That name is Andre Villas-Boas. With the 42-year-old suffering the ignominy of being sacked by both Premier League outfits, you could easily argue that his English managerial stint was rather unforgettable.
While such was the lacklustre nature of his stints in both west and north London, it seems as if Villas-Boas has no real love affair with the Premier League. He recently stated, according to the Daily Mail, that he will never manage in that division again.
Andre Villas-Boas Rules out Return to the Premier League
Rebuilding the Brand
It does seem as if a stint on the Cote D’Azur has acted as more akin to a stint in management rehabilitation; his Marseille side are lying second in Ligue 1 at this time of enforced hiatus. A return to the Champions League next season looks likely. But, all sporting events have been banned in France till September. It is yet unknown as to how Ligue 1 will settle the league.
There has no doubt that Villas-Boas is something of a coaching nomad. Stints in both Russia and China followed after his English efforts.
For a man who was much touted as the future of coaching in Europe, there can be no argument that his star did not shine as bright as many first expected; the obvious comparison with compatriot Jose Mourinho was more hindrance rather than help.
As someone who would then have to be constantly compared to the ‘Special One’ during his stint at Chelsea, it would have been difficult. Whereas Mourinho won over the press with ease, AVB always felt cooler in his demeanour.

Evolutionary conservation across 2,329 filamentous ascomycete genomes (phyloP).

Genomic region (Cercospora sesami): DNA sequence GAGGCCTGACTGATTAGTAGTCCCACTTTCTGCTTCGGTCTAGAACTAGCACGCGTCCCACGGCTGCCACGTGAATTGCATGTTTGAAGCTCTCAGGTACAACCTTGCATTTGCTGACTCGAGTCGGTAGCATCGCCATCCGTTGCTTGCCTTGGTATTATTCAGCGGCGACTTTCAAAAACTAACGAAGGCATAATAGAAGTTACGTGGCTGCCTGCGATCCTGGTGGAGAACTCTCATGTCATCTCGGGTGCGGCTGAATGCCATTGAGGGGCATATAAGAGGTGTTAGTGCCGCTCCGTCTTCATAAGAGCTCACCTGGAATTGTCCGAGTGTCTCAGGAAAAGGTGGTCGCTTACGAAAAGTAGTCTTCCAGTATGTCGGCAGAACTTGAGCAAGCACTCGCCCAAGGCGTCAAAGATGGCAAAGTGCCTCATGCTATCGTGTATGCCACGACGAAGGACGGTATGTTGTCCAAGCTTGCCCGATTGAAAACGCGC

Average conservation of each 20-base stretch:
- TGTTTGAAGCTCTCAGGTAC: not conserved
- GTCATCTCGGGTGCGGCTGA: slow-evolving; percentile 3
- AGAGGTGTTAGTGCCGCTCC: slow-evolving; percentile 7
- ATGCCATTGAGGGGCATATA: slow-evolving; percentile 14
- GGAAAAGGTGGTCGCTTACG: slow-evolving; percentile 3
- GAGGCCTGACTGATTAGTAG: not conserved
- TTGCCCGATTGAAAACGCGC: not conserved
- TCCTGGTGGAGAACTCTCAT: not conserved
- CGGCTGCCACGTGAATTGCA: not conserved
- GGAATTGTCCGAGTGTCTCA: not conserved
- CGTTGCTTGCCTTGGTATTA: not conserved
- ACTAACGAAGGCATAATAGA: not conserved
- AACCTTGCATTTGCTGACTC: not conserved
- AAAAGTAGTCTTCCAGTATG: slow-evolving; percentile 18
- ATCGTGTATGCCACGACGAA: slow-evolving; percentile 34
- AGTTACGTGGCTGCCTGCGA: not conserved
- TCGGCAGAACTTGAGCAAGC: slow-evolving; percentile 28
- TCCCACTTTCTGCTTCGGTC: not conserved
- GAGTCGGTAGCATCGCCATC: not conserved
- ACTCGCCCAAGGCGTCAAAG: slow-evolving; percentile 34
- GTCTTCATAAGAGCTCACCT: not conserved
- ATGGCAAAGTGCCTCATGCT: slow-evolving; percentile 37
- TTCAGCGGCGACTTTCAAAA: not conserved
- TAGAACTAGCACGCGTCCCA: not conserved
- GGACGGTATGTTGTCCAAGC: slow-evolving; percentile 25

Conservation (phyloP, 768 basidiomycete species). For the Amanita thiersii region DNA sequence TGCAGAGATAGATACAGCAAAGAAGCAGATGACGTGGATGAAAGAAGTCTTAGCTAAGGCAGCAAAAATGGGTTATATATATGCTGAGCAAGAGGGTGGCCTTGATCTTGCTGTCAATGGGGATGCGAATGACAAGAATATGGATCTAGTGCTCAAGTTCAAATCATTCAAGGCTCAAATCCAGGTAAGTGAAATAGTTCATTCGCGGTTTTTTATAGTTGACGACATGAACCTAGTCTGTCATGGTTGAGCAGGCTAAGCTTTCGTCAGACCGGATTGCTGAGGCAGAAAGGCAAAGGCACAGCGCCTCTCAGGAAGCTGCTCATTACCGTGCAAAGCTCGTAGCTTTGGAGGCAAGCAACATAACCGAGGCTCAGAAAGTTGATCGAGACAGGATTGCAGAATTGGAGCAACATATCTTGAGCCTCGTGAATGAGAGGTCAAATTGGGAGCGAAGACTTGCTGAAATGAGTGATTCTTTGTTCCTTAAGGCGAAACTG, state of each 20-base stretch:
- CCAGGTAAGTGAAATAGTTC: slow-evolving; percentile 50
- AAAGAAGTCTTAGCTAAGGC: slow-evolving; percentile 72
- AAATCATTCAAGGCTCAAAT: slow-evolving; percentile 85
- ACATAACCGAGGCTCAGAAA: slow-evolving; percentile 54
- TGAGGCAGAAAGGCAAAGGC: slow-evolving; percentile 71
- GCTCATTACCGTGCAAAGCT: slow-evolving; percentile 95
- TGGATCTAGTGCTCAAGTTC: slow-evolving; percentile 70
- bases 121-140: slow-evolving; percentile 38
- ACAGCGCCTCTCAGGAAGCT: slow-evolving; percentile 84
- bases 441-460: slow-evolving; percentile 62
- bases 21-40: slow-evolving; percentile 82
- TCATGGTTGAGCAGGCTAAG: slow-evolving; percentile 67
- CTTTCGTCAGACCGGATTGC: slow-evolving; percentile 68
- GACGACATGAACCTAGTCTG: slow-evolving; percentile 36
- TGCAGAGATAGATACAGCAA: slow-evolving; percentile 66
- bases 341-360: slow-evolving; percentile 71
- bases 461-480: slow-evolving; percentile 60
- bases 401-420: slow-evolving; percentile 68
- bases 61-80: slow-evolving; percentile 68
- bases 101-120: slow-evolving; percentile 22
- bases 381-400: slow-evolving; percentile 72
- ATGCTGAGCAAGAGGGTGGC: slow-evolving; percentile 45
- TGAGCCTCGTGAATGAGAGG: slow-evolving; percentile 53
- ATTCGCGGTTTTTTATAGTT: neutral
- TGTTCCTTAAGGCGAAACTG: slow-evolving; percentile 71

That is not necessarily a bad thing, but when managers get the English press offside, they then become a constant target; there were numerous stories of Villas-Boas losing the dressing room at Stamford Bridge. Thus, his days were inevitably numbered.
While at Tottenham, he could never quite shake off the criticism of managing a one-man team. Although a fifth-place finish was respectable in his single full season at White Hart Lane, Villas-Boas did not fulfil the objective of Champions League football.
Many critics of Villas-Boas (which include Tottenham supporters), always felt that Gareth Bale was doing his job for him; if it were not for the efforts of the Welsh forward during the 2012/13 campaign, they would not have even got close to pipping Arsenal for fourth place.
Therefore, with the departure of Bale at the end of that season, it is obvious to see why the wheels quickly came off in the white half of North London and a sacking would come just four months into the following campaign.
It does seem that the relationship between Premier League and manager, is one that was non-existent. Although Villas Boas’ comments regarding a potential return are rather damning, they should come as no real surprise either.